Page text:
My travels include more off-pavement miles than many, so I am still evaluating where I want to make my long-term compromises, but like everyone, most of my driving is on good, paved roads. Currently I’m preferring 20″ tires for my flatbed camper outfit. My tire and suspension evaluations are continuing, and you can find additional information about these and other subjects here on RoadTraveler.net, or on Instagram, @RoadTraveler.
Spacious interior of the Hallmark Nevada flatbed camper. What amenities does it have? Essentially everything, including a toilet, shower, large Nova Kool refrigerator with separate freezer, and 50+ gallons of water.
Copyright James Langan/RoadTraveler. All Rights Reserved
Timbren’s SES (Suspension Enhancement Systems) severe-service, single-convoluted Aeon rubber springs were an excellent upgrade on my 2017 Ram/Cummins 2500 Hallmark flatbed camper outfit.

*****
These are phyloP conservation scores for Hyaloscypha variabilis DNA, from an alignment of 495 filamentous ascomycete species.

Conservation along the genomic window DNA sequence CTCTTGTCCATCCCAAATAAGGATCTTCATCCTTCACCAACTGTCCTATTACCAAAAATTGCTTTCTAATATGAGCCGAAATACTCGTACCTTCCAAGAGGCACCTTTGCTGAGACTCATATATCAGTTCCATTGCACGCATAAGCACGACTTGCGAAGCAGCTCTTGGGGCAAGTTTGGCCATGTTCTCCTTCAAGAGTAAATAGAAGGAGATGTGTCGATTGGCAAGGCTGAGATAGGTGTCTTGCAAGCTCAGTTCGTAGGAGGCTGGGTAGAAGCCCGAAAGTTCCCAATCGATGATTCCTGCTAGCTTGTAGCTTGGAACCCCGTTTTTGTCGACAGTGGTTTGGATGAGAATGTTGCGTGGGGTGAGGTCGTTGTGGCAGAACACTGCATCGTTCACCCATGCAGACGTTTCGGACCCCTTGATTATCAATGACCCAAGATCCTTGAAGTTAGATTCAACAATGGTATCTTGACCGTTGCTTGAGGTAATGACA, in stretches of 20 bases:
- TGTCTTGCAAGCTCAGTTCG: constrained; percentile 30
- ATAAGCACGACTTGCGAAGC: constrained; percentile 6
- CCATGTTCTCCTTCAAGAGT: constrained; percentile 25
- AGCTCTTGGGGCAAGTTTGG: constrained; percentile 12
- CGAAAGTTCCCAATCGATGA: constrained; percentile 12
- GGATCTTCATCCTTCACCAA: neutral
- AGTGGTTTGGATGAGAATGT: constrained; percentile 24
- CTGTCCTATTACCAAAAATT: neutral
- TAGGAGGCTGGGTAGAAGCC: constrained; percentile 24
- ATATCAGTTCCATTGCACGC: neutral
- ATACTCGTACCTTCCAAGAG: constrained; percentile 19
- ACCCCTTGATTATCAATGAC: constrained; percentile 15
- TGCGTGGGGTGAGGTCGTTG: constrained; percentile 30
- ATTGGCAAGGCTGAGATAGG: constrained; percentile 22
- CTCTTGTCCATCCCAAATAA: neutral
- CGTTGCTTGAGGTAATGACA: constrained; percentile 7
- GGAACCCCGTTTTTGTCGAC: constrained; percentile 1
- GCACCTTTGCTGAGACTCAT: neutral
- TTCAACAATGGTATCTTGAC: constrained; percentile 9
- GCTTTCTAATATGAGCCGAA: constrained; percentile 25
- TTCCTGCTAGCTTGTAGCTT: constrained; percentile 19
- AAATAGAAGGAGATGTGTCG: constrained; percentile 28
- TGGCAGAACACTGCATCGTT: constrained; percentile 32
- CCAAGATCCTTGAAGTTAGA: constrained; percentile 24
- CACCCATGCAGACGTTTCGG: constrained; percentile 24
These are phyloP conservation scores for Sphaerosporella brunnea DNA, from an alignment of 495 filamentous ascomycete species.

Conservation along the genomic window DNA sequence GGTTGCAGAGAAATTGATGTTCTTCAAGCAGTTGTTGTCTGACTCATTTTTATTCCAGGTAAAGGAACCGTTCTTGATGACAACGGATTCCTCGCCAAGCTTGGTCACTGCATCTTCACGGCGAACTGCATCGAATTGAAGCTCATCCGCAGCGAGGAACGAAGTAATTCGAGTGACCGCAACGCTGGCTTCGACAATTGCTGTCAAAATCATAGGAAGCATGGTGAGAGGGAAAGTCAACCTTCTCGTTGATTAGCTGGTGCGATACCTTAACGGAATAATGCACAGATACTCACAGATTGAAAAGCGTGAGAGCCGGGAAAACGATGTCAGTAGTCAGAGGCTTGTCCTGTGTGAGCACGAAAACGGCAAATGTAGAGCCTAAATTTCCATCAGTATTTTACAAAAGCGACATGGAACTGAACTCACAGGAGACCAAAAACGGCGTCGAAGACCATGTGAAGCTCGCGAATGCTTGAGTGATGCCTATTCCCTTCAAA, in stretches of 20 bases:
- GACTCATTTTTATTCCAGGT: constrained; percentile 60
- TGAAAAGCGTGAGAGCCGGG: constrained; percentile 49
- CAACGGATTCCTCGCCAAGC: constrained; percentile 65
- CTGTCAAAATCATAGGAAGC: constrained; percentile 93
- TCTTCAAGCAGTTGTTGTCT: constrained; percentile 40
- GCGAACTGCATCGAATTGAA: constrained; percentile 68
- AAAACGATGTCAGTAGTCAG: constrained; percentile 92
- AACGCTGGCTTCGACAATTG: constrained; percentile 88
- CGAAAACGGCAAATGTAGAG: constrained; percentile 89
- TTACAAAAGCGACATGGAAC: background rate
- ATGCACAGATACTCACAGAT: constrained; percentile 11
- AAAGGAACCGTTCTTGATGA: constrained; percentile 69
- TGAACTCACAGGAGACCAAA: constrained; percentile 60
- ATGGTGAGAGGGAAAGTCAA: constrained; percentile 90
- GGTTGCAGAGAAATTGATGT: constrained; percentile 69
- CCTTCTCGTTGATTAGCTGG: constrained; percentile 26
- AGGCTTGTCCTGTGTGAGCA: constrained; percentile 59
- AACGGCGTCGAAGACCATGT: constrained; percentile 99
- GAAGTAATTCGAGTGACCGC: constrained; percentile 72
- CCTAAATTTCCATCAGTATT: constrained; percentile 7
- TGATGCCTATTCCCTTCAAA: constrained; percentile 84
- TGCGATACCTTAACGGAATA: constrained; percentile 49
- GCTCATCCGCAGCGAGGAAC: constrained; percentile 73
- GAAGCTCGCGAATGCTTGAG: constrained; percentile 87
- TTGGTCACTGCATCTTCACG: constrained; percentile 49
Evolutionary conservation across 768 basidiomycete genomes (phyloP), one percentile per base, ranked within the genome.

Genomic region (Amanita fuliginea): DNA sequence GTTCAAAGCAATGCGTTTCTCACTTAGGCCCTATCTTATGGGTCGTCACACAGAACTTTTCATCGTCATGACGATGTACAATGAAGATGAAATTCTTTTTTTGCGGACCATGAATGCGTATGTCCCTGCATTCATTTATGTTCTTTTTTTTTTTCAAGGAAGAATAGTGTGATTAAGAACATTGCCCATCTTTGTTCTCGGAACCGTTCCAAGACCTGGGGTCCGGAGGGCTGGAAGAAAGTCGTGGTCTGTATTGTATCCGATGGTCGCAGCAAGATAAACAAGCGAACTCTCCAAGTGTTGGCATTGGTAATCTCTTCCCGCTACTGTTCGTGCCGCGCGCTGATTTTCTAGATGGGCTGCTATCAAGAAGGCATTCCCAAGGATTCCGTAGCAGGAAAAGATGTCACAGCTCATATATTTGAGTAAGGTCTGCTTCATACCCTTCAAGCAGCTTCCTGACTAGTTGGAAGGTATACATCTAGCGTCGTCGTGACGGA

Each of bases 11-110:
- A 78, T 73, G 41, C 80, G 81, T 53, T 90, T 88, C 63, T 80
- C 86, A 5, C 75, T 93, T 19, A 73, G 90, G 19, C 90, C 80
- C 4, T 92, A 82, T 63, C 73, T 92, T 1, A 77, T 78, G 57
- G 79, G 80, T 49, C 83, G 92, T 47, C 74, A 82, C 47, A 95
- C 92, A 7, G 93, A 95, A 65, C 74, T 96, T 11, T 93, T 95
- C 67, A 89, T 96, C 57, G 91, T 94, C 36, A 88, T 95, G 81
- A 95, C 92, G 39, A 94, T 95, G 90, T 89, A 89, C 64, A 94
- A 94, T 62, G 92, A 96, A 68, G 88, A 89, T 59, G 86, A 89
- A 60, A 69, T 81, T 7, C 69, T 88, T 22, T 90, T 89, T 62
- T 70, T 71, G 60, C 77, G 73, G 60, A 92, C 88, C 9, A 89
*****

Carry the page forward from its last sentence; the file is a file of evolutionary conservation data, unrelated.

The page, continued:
The double-convoluted version I have been running for six months worked well, but the shorter and firmer single-convoluted spring is a better fit for my application. Not stiff or jarring, but more supportive and less squishy. Combined with other recent upgrades, my camper outfit drives fantastically.
Tell ‘em you saw it on RoadTraveler.net.
Copyright James Langan/RoadTraveler. All Rights Reserved